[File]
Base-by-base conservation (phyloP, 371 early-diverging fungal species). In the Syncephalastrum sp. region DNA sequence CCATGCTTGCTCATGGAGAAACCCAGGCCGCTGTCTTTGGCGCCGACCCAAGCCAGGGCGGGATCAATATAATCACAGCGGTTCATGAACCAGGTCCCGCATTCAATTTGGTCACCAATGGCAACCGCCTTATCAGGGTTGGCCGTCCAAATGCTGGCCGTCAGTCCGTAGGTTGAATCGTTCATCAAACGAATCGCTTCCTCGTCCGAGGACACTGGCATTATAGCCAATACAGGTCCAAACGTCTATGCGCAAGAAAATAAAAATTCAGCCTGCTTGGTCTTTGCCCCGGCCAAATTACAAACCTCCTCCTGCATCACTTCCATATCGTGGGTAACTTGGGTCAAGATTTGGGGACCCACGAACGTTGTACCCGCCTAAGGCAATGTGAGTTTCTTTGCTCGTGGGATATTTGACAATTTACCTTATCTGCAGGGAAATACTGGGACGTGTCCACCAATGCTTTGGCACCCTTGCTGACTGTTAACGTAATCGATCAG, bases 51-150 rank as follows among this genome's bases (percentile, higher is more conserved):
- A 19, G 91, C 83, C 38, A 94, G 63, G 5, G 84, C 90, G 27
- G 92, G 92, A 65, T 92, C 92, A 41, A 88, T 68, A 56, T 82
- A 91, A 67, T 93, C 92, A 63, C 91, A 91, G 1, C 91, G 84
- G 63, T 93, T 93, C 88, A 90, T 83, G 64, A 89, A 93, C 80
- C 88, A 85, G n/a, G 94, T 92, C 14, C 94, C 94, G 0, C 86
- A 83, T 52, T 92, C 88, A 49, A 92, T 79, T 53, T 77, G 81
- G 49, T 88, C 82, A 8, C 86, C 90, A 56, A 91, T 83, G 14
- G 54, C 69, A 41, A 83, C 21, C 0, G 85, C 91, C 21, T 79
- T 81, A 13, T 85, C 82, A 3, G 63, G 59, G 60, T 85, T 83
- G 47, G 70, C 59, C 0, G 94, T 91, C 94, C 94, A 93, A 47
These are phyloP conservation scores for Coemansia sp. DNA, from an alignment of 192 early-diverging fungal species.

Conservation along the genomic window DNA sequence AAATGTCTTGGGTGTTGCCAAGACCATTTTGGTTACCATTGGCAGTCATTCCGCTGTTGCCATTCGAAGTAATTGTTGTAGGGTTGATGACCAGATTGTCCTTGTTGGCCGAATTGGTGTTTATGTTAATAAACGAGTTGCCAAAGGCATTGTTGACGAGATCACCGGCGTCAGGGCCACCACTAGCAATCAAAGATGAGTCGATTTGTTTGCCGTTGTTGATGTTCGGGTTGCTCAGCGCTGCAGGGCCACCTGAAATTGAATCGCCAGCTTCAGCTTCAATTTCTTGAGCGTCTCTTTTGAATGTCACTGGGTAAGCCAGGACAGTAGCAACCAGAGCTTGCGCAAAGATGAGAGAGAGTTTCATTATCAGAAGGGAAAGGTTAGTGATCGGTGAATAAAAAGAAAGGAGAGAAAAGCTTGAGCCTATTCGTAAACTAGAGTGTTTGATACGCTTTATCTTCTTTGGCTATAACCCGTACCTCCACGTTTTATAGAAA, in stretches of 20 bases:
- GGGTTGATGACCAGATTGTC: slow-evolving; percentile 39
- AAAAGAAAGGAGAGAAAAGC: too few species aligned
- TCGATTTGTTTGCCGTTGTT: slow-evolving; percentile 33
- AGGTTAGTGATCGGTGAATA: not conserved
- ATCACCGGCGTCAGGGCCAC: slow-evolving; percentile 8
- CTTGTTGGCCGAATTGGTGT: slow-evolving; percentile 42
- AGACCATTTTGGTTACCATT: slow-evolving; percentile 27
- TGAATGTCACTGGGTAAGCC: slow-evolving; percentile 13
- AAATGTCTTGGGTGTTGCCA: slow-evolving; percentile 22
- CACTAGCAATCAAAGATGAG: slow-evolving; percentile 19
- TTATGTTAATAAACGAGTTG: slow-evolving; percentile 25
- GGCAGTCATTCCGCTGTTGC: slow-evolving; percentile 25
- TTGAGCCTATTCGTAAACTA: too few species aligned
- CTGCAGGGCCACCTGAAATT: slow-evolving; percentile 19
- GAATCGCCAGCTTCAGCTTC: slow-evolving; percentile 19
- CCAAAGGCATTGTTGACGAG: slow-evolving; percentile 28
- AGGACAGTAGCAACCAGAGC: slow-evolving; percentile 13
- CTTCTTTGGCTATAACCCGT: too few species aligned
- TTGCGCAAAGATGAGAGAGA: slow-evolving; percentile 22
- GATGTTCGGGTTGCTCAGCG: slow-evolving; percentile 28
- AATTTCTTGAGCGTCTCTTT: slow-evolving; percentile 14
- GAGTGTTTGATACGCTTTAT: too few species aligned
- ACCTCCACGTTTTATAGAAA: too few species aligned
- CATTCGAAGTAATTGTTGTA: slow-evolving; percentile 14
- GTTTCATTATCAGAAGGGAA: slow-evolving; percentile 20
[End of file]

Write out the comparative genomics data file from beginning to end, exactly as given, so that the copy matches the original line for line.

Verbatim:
Base-by-base conservation (phyloP, 371 early-diverging fungal species). In the Syncephalastrum sp. region DNA sequence CCATGCTTGCTCATGGAGAAACCCAGGCCGCTGTCTTTGGCGCCGACCCAAGCCAGGGCGGGATCAATATAATCACAGCGGTTCATGAACCAGGTCCCGCATTCAATTTGGTCACCAATGGCAACCGCCTTATCAGGGTTGGCCGTCCAAATGCTGGCCGTCAGTCCGTAGGTTGAATCGTTCATCAAACGAATCGCTTCCTCGTCCGAGGACACTGGCATTATAGCCAATACAGGTCCAAACGTCTATGCGCAAGAAAATAAAAATTCAGCCTGCTTGGTCTTTGCCCCGGCCAAATTACAAACCTCCTCCTGCATCACTTCCATATCGTGGGTAACTTGGGTCAAGATTTGGGGACCCACGAACGTTGTACCCGCCTAAGGCAATGTGAGTTTCTTTGCTCGTGGGATATTTGACAATTTACCTTATCTGCAGGGAAATACTGGGACGTGTCCACCAATGCTTTGGCACCCTTGCTGACTGTTAACGTAATCGATCAG, bases 51-150 rank as follows among this genome's bases (percentile, higher is more conserved):
- A 19, G 91, C 83, C 38, A 94, G 63, G 5, G 84, C 90, G 27
- G 92, G 92, A 65, T 92, C 92, A 41, A 88, T 68, A 56, T 82
- A 91, A 67, T 93, C 92, A 63, C 91, A 91, G 1, C 91, G 84
- G 63, T 93, T 93, C 88, A 90, T 83, G 64, A 89, A 93, C 80
- C 88, A 85, G n/a, G 94, T 92, C 14, C 94, C 94, G 0, C 86
- A 83, T 52, T 92, C 88, A 49, A 92, T 79, T 53, T 77, G 81
- G 49, T 88, C 82, A 8, C 86, C 90, A 56, A 91, T 83, G 14
- G 54, C 69, A 41, A 83, C 21, C 0, G 85, C 91, C 21, T 79
- T 81, A 13, T 85, C 82, A 3, G 63, G 59, G 60, T 85, T 83
- G 47, G 70, C 59, C 0, G 94, T 91, C 94, C 94, A 93, A 47
These are phyloP conservation scores for Coemansia sp. DNA, from an alignment of 192 early-diverging fungal species.

Conservation along the genomic window DNA sequence AAATGTCTTGGGTGTTGCCAAGACCATTTTGGTTACCATTGGCAGTCATTCCGCTGTTGCCATTCGAAGTAATTGTTGTAGGGTTGATGACCAGATTGTCCTTGTTGGCCGAATTGGTGTTTATGTTAATAAACGAGTTGCCAAAGGCATTGTTGACGAGATCACCGGCGTCAGGGCCACCACTAGCAATCAAAGATGAGTCGATTTGTTTGCCGTTGTTGATGTTCGGGTTGCTCAGCGCTGCAGGGCCACCTGAAATTGAATCGCCAGCTTCAGCTTCAATTTCTTGAGCGTCTCTTTTGAATGTCACTGGGTAAGCCAGGACAGTAGCAACCAGAGCTTGCGCAAAGATGAGAGAGAGTTTCATTATCAGAAGGGAAAGGTTAGTGATCGGTGAATAAAAAGAAAGGAGAGAAAAGCTTGAGCCTATTCGTAAACTAGAGTGTTTGATACGCTTTATCTTCTTTGGCTATAACCCGTACCTCCACGTTTTATAGAAA, in stretches of 20 bases:
- GGGTTGATGACCAGATTGTC: slow-evolving; percentile 39
- AAAAGAAAGGAGAGAAAAGC: too few species aligned
- TCGATTTGTTTGCCGTTGTT: slow-evolving; percentile 33
- AGGTTAGTGATCGGTGAATA: not conserved
- ATCACCGGCGTCAGGGCCAC: slow-evolving; percentile 8
- CTTGTTGGCCGAATTGGTGT: slow-evolving; percentile 42
- AGACCATTTTGGTTACCATT: slow-evolving; percentile 27
- TGAATGTCACTGGGTAAGCC: slow-evolving; percentile 13
- AAATGTCTTGGGTGTTGCCA: slow-evolving; percentile 22
- CACTAGCAATCAAAGATGAG: slow-evolving; percentile 19
- TTATGTTAATAAACGAGTTG: slow-evolving; percentile 25
- GGCAGTCATTCCGCTGTTGC: slow-evolving; percentile 25
- TTGAGCCTATTCGTAAACTA: too few species aligned
- CTGCAGGGCCACCTGAAATT: slow-evolving; percentile 19
- GAATCGCCAGCTTCAGCTTC: slow-evolving; percentile 19
- CCAAAGGCATTGTTGACGAG: slow-evolving; percentile 28
- AGGACAGTAGCAACCAGAGC: slow-evolving; percentile 13
- CTTCTTTGGCTATAACCCGT: too few species aligned
- TTGCGCAAAGATGAGAGAGA: slow-evolving; percentile 22
- GATGTTCGGGTTGCTCAGCG: slow-evolving; percentile 28
- AATTTCTTGAGCGTCTCTTT: slow-evolving; percentile 14
- GAGTGTTTGATACGCTTTAT: too few species aligned
- ACCTCCACGTTTTATAGAAA: too few species aligned
- CATTCGAAGTAATTGTTGTA: slow-evolving; percentile 14
- GTTTCATTATCAGAAGGGAA: slow-evolving; percentile 20